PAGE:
** This is just a short biographical summary – for the full story, check out this artist’s reviews! **
Almost criminally underrated, the Velvelettes remain the greatest Motown girl group that nobody’s heard of. Educated middle-class girls from the other side of Michigan, they had talent in spades but their timing was awful. Arriving at Motown in 1963, just before the label took off into the commercial stratosphere, the Velvelettes were hampered by geography and academic commitments, their families refusing to allow them to take time off school or university (two of the girls were students at WMU in Kalamazoo) to attend recording sessions. As a result of being out when opportunity knocked in 1964, they lost ground to their contemporaries they’d never make up again.
This was a blessing in disguise for future listeners, as they were then partnered with similarly-struggling writer-producer Norman Whitfield, the two disgruntled parties bouncing ideas off each other and developing their craft to create a truly magnificent run of mid-Sixties singles. Despite the obvious quality of these 45s, commercial success continued to elude them, and their time at Motown was over by 1966. After this, the group melted away, resisting calls for a reunion in the early Seventies when their old Motown tracks started to pick up play on Britain’s Northern Soul circuit. The group did eventually accede to popular demand, and the Velvelettes are still playing live today, and they remain extremely popular at Northern weekenders. Long may they continue.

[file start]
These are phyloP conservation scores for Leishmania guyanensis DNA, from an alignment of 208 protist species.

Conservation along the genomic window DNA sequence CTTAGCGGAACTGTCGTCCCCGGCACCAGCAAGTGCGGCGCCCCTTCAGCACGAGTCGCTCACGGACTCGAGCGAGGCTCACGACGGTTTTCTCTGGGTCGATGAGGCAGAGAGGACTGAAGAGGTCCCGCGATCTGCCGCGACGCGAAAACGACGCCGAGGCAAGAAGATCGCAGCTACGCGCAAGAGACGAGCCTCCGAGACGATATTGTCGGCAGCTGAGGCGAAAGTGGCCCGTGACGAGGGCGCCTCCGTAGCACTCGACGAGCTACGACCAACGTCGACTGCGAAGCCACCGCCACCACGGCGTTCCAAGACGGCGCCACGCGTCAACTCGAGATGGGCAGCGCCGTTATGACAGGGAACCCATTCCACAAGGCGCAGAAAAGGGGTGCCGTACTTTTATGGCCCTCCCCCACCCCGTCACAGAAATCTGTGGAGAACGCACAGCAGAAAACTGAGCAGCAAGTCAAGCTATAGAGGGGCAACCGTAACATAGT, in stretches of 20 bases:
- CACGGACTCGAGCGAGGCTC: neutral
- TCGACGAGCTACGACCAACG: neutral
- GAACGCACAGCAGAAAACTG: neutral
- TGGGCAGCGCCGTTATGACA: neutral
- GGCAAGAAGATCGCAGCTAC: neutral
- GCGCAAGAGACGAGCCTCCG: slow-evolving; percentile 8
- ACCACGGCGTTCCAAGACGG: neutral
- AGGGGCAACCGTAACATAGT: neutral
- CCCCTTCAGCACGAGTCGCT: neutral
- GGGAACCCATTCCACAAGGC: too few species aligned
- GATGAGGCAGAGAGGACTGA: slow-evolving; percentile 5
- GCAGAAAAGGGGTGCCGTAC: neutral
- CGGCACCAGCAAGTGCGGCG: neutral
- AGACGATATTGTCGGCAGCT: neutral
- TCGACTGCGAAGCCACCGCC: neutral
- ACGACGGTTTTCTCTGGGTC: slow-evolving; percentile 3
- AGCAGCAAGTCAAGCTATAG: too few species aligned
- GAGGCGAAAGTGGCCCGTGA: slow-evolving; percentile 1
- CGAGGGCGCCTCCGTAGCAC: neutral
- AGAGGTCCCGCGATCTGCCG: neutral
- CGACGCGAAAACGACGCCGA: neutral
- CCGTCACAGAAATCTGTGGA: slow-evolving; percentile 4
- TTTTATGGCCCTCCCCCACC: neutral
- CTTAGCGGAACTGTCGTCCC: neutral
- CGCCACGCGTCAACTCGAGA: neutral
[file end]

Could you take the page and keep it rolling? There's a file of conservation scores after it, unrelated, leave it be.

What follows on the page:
Review Archive: The VELVELETTES (8 items)
- There He Goes
- That’s The Reason Why
- Needle In A Haystack
- Should I Tell Them
- He Was Really Sayin’ Somethin’
- Throw A Farewell Kiss
- Lonely Lonely Girl Am I
- I’m The Exception To The Rule
- A Bird In The Hand (Is Worth Two In The Bush)
- Since You’ve Been Loving Me